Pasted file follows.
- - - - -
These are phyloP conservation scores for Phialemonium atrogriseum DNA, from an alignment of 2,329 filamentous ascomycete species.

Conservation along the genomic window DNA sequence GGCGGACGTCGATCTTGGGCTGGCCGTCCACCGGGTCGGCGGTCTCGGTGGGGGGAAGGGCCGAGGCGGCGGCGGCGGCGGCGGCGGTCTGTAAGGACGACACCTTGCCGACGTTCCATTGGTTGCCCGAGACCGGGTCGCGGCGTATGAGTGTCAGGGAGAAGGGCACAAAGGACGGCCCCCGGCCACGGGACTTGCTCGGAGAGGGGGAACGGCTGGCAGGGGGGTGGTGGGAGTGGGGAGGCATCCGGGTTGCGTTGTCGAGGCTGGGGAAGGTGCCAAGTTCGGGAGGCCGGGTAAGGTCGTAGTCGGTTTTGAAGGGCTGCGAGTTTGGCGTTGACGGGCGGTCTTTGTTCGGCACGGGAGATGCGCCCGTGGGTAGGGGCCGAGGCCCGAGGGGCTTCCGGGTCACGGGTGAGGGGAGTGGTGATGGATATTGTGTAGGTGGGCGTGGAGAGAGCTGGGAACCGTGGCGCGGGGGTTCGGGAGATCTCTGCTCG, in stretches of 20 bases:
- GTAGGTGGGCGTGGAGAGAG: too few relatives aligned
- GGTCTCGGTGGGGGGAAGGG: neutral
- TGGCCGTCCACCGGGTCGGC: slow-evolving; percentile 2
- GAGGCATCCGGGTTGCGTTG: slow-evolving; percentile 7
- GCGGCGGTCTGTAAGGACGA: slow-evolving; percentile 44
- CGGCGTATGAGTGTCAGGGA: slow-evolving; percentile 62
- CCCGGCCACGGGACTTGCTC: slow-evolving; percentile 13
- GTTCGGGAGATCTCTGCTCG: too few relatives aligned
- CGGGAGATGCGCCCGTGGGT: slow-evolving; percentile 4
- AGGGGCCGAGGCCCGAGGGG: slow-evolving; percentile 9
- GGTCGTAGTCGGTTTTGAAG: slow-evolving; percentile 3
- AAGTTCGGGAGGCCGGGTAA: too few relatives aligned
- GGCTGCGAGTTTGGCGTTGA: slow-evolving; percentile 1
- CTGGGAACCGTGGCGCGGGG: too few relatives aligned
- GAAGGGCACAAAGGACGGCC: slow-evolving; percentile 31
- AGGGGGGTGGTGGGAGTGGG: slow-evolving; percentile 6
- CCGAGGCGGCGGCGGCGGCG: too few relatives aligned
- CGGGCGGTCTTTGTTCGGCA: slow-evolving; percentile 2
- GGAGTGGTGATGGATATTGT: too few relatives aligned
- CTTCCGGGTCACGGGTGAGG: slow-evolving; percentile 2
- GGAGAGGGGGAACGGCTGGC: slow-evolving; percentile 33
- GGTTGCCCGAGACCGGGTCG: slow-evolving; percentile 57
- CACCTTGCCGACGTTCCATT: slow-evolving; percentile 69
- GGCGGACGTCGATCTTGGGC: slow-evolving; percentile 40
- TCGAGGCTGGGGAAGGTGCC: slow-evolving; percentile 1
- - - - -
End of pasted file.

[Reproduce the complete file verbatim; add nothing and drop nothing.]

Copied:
These are phyloP conservation scores for Phialemonium atrogriseum DNA, from an alignment of 2,329 filamentous ascomycete species.

Conservation along the genomic window DNA sequence GGCGGACGTCGATCTTGGGCTGGCCGTCCACCGGGTCGGCGGTCTCGGTGGGGGGAAGGGCCGAGGCGGCGGCGGCGGCGGCGGCGGTCTGTAAGGACGACACCTTGCCGACGTTCCATTGGTTGCCCGAGACCGGGTCGCGGCGTATGAGTGTCAGGGAGAAGGGCACAAAGGACGGCCCCCGGCCACGGGACTTGCTCGGAGAGGGGGAACGGCTGGCAGGGGGGTGGTGGGAGTGGGGAGGCATCCGGGTTGCGTTGTCGAGGCTGGGGAAGGTGCCAAGTTCGGGAGGCCGGGTAAGGTCGTAGTCGGTTTTGAAGGGCTGCGAGTTTGGCGTTGACGGGCGGTCTTTGTTCGGCACGGGAGATGCGCCCGTGGGTAGGGGCCGAGGCCCGAGGGGCTTCCGGGTCACGGGTGAGGGGAGTGGTGATGGATATTGTGTAGGTGGGCGTGGAGAGAGCTGGGAACCGTGGCGCGGGGGTTCGGGAGATCTCTGCTCG, in stretches of 20 bases:
- GTAGGTGGGCGTGGAGAGAG: too few relatives aligned
- GGTCTCGGTGGGGGGAAGGG: neutral
- TGGCCGTCCACCGGGTCGGC: slow-evolving; percentile 2
- GAGGCATCCGGGTTGCGTTG: slow-evolving; percentile 7
- GCGGCGGTCTGTAAGGACGA: slow-evolving; percentile 44
- CGGCGTATGAGTGTCAGGGA: slow-evolving; percentile 62
- CCCGGCCACGGGACTTGCTC: slow-evolving; percentile 13
- GTTCGGGAGATCTCTGCTCG: too few relatives aligned
- CGGGAGATGCGCCCGTGGGT: slow-evolving; percentile 4
- AGGGGCCGAGGCCCGAGGGG: slow-evolving; percentile 9
- GGTCGTAGTCGGTTTTGAAG: slow-evolving; percentile 3
- AAGTTCGGGAGGCCGGGTAA: too few relatives aligned
- GGCTGCGAGTTTGGCGTTGA: slow-evolving; percentile 1
- CTGGGAACCGTGGCGCGGGG: too few relatives aligned
- GAAGGGCACAAAGGACGGCC: slow-evolving; percentile 31
- AGGGGGGTGGTGGGAGTGGG: slow-evolving; percentile 6
- CCGAGGCGGCGGCGGCGGCG: too few relatives aligned
- CGGGCGGTCTTTGTTCGGCA: slow-evolving; percentile 2
- GGAGTGGTGATGGATATTGT: too few relatives aligned
- CTTCCGGGTCACGGGTGAGG: slow-evolving; percentile 2
- GGAGAGGGGGAACGGCTGGC: slow-evolving; percentile 33
- GGTTGCCCGAGACCGGGTCG: slow-evolving; percentile 57
- CACCTTGCCGACGTTCCATT: slow-evolving; percentile 69
- GGCGGACGTCGATCTTGGGC: slow-evolving; percentile 40
- TCGAGGCTGGGGAAGGTGCC: slow-evolving; percentile 1